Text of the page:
Something I am seeing as I write is the amount of shame I seem to be feeling. Why all the shame? Stop self judging and be kind to yourself! I believe Eckert Tolle says that guilt and shame are man made emotions and I agree. Have you ever seen a guilty frog? A flamingo that is dying of shame? Shame and guilt are not in our nature and I am taking a step forward today to say that I am going to cleanse them from my life! Are you with me? Growing up we are all taught the difference between right and wrong and choices and punishments, it needs to stop there and not move into guilt and shame. There is no point. I have spent years trying to separate myself from all the guilt and shame most religious organization want us to feel. I don’t buy it. God put me on this earth to be happy, to live a fulfilled life, to love and be a good steward of his earth and it’s inhabitants. I am not perfect but not one little bit of me think God wants me to sit around and cry about it and wallow in guilt and beg his forgiveness. Besides, according to Christianity, once we ask for forgiveness, we are absolved. Meaning MOVE ON.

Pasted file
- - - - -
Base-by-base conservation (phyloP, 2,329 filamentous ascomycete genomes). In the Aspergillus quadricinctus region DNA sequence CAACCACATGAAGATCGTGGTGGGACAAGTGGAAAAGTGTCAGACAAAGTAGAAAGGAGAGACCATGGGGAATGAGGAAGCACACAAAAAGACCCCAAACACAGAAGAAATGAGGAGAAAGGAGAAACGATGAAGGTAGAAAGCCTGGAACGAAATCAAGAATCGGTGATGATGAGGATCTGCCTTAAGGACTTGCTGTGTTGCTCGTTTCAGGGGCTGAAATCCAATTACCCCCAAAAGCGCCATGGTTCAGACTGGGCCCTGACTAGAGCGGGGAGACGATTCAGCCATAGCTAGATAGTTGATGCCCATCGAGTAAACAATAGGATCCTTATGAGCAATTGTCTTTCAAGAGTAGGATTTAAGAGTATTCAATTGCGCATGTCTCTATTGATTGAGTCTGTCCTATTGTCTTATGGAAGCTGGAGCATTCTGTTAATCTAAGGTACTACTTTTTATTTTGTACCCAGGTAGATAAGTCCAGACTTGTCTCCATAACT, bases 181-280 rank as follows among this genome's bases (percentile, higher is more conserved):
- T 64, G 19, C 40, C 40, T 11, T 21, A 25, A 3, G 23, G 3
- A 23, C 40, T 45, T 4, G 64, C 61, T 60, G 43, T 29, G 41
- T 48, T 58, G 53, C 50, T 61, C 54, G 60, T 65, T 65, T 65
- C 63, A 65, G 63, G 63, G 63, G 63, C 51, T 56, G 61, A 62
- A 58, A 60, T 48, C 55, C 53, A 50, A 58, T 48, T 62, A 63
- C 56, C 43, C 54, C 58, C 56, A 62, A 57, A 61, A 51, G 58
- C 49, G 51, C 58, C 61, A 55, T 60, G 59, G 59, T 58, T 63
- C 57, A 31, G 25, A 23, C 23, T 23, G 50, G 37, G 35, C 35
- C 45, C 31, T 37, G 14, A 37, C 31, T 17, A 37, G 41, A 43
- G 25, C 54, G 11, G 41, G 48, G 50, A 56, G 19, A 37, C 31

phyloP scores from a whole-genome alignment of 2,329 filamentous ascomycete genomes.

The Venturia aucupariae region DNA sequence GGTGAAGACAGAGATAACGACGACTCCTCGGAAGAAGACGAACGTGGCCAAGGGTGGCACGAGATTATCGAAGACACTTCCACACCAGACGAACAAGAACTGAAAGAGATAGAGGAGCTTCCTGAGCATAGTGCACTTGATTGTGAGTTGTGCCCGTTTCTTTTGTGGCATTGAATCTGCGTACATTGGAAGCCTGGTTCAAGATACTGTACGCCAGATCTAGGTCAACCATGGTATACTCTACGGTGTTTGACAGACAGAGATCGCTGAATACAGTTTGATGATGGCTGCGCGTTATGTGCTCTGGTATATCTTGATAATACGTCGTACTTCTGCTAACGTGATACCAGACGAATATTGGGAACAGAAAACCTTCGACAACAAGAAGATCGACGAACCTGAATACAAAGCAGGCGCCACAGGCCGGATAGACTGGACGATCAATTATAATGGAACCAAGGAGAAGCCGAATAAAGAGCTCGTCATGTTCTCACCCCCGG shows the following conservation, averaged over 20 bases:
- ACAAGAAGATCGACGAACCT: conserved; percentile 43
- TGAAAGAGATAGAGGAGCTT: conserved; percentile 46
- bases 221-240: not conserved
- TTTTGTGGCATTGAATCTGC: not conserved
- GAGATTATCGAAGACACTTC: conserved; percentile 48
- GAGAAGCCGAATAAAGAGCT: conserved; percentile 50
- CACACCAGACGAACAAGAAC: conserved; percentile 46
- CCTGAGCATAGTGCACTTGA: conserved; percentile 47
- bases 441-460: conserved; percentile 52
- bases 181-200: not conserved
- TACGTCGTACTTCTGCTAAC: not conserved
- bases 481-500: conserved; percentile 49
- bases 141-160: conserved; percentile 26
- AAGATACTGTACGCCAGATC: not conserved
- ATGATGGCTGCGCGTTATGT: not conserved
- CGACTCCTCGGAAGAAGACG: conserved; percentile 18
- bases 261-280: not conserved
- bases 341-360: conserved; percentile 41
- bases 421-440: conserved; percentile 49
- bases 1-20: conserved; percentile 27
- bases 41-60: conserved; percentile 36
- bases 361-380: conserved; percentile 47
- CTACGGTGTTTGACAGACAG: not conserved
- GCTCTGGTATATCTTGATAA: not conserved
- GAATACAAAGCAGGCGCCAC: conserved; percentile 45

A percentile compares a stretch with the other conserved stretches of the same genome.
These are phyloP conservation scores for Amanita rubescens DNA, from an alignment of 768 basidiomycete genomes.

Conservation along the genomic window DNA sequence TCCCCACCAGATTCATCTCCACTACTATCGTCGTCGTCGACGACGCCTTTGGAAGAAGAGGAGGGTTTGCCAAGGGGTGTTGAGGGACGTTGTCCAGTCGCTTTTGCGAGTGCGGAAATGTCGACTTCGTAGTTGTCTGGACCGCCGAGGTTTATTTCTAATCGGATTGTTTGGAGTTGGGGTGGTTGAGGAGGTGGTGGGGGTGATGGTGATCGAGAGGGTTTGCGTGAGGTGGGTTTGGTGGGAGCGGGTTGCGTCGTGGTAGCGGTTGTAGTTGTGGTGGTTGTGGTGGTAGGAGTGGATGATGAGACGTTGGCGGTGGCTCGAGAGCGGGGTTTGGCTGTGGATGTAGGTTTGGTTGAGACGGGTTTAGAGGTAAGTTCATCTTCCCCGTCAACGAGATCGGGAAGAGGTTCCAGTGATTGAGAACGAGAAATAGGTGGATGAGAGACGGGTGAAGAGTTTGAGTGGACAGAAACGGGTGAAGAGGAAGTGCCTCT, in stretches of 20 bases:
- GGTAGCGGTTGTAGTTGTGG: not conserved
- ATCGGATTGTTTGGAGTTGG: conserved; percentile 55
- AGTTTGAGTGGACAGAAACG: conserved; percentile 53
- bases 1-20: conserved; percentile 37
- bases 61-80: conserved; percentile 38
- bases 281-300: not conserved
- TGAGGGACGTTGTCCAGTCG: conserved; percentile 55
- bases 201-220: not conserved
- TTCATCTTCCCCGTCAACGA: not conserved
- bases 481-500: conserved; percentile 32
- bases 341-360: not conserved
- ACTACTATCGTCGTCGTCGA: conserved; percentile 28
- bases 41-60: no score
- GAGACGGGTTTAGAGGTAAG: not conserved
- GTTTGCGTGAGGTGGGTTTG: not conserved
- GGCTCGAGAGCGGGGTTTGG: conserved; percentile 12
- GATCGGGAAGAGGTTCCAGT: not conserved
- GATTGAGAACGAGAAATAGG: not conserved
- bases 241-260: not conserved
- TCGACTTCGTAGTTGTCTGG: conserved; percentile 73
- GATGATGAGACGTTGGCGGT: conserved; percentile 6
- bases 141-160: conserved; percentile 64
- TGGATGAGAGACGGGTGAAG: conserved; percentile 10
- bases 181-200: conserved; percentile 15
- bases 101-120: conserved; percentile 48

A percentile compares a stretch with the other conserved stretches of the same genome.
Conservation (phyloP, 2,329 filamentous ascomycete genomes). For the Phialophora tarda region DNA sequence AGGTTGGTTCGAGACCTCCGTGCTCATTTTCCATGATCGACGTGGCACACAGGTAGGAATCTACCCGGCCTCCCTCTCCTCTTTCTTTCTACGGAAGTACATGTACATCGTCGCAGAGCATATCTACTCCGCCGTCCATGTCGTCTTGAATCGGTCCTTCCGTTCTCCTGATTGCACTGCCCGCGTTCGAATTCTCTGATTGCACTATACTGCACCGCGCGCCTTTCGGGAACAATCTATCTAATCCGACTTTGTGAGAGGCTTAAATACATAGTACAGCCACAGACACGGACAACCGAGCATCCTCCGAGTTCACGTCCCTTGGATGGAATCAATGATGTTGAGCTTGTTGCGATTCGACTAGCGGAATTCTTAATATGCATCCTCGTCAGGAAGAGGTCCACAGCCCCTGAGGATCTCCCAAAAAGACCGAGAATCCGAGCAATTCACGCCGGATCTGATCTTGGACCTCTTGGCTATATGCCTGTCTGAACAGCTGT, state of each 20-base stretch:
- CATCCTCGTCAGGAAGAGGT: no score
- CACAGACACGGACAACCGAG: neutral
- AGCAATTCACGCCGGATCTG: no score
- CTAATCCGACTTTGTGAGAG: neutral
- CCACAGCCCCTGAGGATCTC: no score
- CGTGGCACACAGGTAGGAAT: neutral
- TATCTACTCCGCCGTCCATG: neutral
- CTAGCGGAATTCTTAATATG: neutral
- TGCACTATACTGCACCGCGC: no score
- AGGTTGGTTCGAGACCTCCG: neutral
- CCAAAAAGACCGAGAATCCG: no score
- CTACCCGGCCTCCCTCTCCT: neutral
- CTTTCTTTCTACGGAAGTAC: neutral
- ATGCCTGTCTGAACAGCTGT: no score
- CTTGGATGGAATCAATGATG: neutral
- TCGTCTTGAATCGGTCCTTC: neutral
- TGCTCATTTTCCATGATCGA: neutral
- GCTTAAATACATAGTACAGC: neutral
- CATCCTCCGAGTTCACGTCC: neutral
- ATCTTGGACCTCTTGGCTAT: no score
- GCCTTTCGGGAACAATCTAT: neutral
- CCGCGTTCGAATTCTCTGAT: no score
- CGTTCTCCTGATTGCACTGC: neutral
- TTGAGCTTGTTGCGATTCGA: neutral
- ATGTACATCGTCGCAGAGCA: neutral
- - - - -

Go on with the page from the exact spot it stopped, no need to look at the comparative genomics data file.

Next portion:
Lots of tangents today, but I am feeling better. I cannot see the big picture so I must make the best choices for myself as they are presented to me and move on. There are no wrong answers. I hope that brings you a sigh of relief.


Holland LeDelia Taylor is an actress, Pilates and Yoga Instructor, and self proclaimed tree-hugger. She currently splits her time between her hometown in Arkansas and New York City as well as traveling all over for performances and other endeavors. She is loving life, living in the moment, and writing this blog in an attempt to share her passions, inspire and encourage others, enjoy figuring out life, and generally change the world…for the better, of course.